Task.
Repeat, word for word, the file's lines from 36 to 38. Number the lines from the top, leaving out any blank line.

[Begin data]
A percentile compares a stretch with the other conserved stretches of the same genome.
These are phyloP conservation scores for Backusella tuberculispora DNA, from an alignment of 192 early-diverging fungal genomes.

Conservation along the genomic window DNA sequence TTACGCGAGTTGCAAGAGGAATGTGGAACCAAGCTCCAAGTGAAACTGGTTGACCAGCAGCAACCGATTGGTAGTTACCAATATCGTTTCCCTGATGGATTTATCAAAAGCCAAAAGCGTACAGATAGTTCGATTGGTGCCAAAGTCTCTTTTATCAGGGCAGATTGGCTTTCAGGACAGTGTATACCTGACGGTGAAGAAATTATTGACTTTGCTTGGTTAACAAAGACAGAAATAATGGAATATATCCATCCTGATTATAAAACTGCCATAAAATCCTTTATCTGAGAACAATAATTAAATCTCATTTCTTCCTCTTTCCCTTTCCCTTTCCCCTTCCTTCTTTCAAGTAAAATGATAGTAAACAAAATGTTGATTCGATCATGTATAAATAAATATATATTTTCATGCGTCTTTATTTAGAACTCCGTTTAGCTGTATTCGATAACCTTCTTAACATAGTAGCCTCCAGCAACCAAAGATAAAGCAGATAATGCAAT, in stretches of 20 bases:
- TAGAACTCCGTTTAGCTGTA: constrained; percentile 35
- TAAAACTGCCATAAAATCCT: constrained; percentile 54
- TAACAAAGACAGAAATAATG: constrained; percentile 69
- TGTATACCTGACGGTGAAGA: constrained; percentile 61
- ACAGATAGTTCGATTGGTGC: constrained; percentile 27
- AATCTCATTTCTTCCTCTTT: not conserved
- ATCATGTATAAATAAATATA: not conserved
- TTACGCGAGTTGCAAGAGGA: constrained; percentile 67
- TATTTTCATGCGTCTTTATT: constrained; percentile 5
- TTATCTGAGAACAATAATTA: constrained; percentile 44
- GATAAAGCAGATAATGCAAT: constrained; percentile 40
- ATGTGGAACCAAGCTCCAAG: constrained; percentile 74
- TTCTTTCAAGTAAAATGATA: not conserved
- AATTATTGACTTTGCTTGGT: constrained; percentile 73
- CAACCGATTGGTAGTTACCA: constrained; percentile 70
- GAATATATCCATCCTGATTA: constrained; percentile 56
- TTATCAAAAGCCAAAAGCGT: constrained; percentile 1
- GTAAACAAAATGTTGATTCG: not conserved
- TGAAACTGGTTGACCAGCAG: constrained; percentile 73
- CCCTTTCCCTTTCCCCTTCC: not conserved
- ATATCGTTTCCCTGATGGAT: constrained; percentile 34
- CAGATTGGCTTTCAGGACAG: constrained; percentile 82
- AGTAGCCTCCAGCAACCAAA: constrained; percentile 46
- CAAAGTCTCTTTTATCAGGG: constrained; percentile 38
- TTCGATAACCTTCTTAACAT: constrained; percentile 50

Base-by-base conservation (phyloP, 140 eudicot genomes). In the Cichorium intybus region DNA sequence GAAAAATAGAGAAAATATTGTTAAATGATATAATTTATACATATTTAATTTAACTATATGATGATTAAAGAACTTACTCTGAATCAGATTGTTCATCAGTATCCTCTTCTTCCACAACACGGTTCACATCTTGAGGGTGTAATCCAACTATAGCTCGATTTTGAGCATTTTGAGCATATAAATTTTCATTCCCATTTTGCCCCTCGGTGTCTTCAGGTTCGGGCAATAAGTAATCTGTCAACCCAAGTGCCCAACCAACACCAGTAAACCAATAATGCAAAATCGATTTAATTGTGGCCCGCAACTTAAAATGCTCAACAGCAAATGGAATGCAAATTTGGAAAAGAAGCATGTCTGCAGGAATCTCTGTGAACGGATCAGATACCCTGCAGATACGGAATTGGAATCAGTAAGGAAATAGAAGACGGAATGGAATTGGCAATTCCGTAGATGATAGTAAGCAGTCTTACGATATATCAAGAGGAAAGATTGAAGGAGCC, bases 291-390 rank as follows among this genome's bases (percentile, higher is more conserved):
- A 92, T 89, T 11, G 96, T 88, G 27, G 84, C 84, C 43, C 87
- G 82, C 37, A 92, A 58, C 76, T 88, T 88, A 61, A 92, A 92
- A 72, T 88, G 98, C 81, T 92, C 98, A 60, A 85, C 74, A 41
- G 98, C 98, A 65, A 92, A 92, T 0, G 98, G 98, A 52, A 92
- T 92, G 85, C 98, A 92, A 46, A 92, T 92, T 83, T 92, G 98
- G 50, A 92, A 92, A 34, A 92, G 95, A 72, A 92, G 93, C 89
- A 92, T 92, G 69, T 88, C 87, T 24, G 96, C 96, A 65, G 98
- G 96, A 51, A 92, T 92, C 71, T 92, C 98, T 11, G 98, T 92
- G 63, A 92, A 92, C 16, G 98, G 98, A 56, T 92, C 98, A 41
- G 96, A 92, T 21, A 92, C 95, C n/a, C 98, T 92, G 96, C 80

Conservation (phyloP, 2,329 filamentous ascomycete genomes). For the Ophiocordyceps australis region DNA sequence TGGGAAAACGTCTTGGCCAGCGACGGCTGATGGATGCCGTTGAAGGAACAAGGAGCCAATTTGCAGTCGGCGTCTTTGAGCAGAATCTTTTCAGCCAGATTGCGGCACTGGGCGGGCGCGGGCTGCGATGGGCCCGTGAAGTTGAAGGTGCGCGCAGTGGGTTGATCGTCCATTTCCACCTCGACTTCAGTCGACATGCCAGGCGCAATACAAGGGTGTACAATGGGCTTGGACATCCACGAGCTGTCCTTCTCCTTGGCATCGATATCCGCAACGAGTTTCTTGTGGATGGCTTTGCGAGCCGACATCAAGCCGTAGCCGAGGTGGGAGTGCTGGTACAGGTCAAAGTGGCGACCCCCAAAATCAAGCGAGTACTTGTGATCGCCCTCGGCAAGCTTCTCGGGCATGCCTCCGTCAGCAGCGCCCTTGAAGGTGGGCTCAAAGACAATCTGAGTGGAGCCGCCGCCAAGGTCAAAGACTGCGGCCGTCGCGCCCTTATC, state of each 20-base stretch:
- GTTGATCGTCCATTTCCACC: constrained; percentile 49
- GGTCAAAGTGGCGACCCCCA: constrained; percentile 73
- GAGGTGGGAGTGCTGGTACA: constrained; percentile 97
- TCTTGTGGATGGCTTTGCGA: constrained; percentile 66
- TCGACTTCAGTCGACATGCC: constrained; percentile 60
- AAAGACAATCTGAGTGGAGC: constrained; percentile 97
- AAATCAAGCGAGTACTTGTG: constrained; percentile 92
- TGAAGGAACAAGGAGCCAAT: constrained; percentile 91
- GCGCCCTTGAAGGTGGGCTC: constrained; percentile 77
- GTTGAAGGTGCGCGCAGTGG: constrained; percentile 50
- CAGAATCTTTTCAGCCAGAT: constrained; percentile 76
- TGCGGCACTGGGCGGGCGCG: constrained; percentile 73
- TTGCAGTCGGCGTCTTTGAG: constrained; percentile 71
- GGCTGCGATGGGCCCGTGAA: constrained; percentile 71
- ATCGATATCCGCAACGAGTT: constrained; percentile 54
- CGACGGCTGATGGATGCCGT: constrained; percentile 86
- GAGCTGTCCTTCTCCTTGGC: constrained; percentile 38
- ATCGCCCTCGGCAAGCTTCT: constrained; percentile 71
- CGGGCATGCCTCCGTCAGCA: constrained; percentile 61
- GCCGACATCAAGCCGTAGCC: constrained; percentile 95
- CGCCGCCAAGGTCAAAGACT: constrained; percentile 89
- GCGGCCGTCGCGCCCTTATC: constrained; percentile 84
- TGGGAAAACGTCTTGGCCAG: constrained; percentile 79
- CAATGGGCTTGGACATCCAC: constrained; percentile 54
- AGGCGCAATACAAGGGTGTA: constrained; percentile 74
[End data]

- A 92, T 92, G 69, T 88, C 87, T 24, G 96, C 96, A 65, G 98
- G 96, A 51, A 92, T 92, C 71, T 92, C 98, T 11, G 98, T 92
- G 63, A 92, A 92, C 16, G 98, G 98, A 56, T 92, C 98, A 41